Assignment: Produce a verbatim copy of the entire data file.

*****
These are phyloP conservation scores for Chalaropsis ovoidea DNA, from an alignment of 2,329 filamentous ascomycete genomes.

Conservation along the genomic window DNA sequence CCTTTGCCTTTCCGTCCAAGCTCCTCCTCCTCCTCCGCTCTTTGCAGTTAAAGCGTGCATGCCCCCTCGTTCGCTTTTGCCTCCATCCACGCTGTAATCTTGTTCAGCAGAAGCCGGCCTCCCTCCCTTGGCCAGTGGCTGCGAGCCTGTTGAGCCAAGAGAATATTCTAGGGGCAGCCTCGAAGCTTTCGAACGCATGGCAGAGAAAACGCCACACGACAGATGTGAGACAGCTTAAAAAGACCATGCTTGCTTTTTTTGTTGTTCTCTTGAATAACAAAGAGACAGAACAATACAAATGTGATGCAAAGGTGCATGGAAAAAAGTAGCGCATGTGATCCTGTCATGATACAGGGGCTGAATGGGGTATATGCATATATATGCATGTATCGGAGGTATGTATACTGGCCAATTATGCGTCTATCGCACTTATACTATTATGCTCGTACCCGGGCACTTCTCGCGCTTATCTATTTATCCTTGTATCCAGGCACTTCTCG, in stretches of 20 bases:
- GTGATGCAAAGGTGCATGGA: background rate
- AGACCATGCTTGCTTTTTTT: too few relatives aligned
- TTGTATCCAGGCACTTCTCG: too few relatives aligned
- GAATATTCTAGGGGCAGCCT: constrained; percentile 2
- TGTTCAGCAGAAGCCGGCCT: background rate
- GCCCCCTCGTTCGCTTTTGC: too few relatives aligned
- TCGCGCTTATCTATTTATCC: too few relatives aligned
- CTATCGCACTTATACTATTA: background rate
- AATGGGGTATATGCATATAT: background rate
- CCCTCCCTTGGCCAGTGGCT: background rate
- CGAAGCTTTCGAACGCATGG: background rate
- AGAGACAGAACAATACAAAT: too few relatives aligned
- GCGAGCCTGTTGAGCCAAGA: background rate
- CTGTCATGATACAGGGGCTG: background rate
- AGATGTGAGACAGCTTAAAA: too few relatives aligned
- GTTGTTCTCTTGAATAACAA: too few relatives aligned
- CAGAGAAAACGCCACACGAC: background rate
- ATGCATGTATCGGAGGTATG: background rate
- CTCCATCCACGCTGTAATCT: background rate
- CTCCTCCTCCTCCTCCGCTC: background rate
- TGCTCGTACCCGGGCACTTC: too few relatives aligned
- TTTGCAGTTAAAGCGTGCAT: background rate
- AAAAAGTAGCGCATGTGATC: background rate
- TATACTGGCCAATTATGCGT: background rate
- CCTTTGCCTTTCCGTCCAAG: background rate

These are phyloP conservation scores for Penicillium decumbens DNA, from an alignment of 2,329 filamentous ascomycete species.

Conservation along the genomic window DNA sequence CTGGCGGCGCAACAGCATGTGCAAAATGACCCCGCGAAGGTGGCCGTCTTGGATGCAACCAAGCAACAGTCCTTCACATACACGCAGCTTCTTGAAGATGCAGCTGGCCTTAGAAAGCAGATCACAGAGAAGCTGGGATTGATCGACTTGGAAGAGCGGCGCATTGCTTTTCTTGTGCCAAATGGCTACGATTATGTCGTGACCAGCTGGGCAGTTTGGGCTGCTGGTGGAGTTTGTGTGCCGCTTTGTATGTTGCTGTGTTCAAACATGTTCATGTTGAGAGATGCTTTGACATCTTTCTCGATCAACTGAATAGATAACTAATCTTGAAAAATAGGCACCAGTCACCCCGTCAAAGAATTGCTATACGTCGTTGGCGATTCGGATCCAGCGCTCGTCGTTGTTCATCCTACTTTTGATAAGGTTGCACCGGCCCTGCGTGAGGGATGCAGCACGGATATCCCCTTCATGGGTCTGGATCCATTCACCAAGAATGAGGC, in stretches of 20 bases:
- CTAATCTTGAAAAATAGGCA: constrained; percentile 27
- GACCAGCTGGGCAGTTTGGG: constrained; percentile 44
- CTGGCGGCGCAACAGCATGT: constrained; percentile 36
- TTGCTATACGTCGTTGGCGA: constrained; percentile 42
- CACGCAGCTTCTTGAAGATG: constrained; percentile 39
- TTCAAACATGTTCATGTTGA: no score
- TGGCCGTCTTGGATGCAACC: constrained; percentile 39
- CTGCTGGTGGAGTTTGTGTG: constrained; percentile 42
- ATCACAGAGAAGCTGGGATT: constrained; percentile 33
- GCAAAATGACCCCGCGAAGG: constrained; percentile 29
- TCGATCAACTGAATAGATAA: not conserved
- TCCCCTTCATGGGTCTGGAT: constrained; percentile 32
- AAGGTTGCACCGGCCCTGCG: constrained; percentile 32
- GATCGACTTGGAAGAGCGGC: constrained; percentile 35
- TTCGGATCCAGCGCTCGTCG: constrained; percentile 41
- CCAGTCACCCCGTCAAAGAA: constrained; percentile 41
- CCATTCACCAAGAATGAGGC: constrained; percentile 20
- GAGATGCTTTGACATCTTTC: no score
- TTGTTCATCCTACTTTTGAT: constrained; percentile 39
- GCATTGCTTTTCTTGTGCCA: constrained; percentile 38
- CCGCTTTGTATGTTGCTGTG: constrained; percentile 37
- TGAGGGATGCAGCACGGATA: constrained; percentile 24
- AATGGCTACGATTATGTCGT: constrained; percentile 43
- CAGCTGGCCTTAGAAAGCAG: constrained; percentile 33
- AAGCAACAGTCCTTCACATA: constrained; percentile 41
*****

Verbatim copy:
These are phyloP conservation scores for Chalaropsis ovoidea DNA, from an alignment of 2,329 filamentous ascomycete genomes.

Conservation along the genomic window DNA sequence CCTTTGCCTTTCCGTCCAAGCTCCTCCTCCTCCTCCGCTCTTTGCAGTTAAAGCGTGCATGCCCCCTCGTTCGCTTTTGCCTCCATCCACGCTGTAATCTTGTTCAGCAGAAGCCGGCCTCCCTCCCTTGGCCAGTGGCTGCGAGCCTGTTGAGCCAAGAGAATATTCTAGGGGCAGCCTCGAAGCTTTCGAACGCATGGCAGAGAAAACGCCACACGACAGATGTGAGACAGCTTAAAAAGACCATGCTTGCTTTTTTTGTTGTTCTCTTGAATAACAAAGAGACAGAACAATACAAATGTGATGCAAAGGTGCATGGAAAAAAGTAGCGCATGTGATCCTGTCATGATACAGGGGCTGAATGGGGTATATGCATATATATGCATGTATCGGAGGTATGTATACTGGCCAATTATGCGTCTATCGCACTTATACTATTATGCTCGTACCCGGGCACTTCTCGCGCTTATCTATTTATCCTTGTATCCAGGCACTTCTCG, in stretches of 20 bases:
- GTGATGCAAAGGTGCATGGA: background rate
- AGACCATGCTTGCTTTTTTT: too few relatives aligned
- TTGTATCCAGGCACTTCTCG: too few relatives aligned
- GAATATTCTAGGGGCAGCCT: constrained; percentile 2
- TGTTCAGCAGAAGCCGGCCT: background rate
- GCCCCCTCGTTCGCTTTTGC: too few relatives aligned
- TCGCGCTTATCTATTTATCC: too few relatives aligned
- CTATCGCACTTATACTATTA: background rate
- AATGGGGTATATGCATATAT: background rate
- CCCTCCCTTGGCCAGTGGCT: background rate
- CGAAGCTTTCGAACGCATGG: background rate
- AGAGACAGAACAATACAAAT: too few relatives aligned
- GCGAGCCTGTTGAGCCAAGA: background rate
- CTGTCATGATACAGGGGCTG: background rate
- AGATGTGAGACAGCTTAAAA: too few relatives aligned
- GTTGTTCTCTTGAATAACAA: too few relatives aligned
- CAGAGAAAACGCCACACGAC: background rate
- ATGCATGTATCGGAGGTATG: background rate
- CTCCATCCACGCTGTAATCT: background rate
- CTCCTCCTCCTCCTCCGCTC: background rate
- TGCTCGTACCCGGGCACTTC: too few relatives aligned
- TTTGCAGTTAAAGCGTGCAT: background rate
- AAAAAGTAGCGCATGTGATC: background rate
- TATACTGGCCAATTATGCGT: background rate
- CCTTTGCCTTTCCGTCCAAG: background rate

These are phyloP conservation scores for Penicillium decumbens DNA, from an alignment of 2,329 filamentous ascomycete species.

Conservation along the genomic window DNA sequence CTGGCGGCGCAACAGCATGTGCAAAATGACCCCGCGAAGGTGGCCGTCTTGGATGCAACCAAGCAACAGTCCTTCACATACACGCAGCTTCTTGAAGATGCAGCTGGCCTTAGAAAGCAGATCACAGAGAAGCTGGGATTGATCGACTTGGAAGAGCGGCGCATTGCTTTTCTTGTGCCAAATGGCTACGATTATGTCGTGACCAGCTGGGCAGTTTGGGCTGCTGGTGGAGTTTGTGTGCCGCTTTGTATGTTGCTGTGTTCAAACATGTTCATGTTGAGAGATGCTTTGACATCTTTCTCGATCAACTGAATAGATAACTAATCTTGAAAAATAGGCACCAGTCACCCCGTCAAAGAATTGCTATACGTCGTTGGCGATTCGGATCCAGCGCTCGTCGTTGTTCATCCTACTTTTGATAAGGTTGCACCGGCCCTGCGTGAGGGATGCAGCACGGATATCCCCTTCATGGGTCTGGATCCATTCACCAAGAATGAGGC, in stretches of 20 bases:
- CTAATCTTGAAAAATAGGCA: constrained; percentile 27
- GACCAGCTGGGCAGTTTGGG: constrained; percentile 44
- CTGGCGGCGCAACAGCATGT: constrained; percentile 36
- TTGCTATACGTCGTTGGCGA: constrained; percentile 42
- CACGCAGCTTCTTGAAGATG: constrained; percentile 39
- TTCAAACATGTTCATGTTGA: no score
- TGGCCGTCTTGGATGCAACC: constrained; percentile 39
- CTGCTGGTGGAGTTTGTGTG: constrained; percentile 42
- ATCACAGAGAAGCTGGGATT: constrained; percentile 33
- GCAAAATGACCCCGCGAAGG: constrained; percentile 29
- TCGATCAACTGAATAGATAA: not conserved
- TCCCCTTCATGGGTCTGGAT: constrained; percentile 32
- AAGGTTGCACCGGCCCTGCG: constrained; percentile 32
- GATCGACTTGGAAGAGCGGC: constrained; percentile 35
- TTCGGATCCAGCGCTCGTCG: constrained; percentile 41
- CCAGTCACCCCGTCAAAGAA: constrained; percentile 41
- CCATTCACCAAGAATGAGGC: constrained; percentile 20
- GAGATGCTTTGACATCTTTC: no score
- TTGTTCATCCTACTTTTGAT: constrained; percentile 39
- GCATTGCTTTTCTTGTGCCA: constrained; percentile 38
- CCGCTTTGTATGTTGCTGTG: constrained; percentile 37
- TGAGGGATGCAGCACGGATA: constrained; percentile 24
- AATGGCTACGATTATGTCGT: constrained; percentile 43
- CAGCTGGCCTTAGAAAGCAG: constrained; percentile 33
- AAGCAACAGTCCTTCACATA: constrained; percentile 41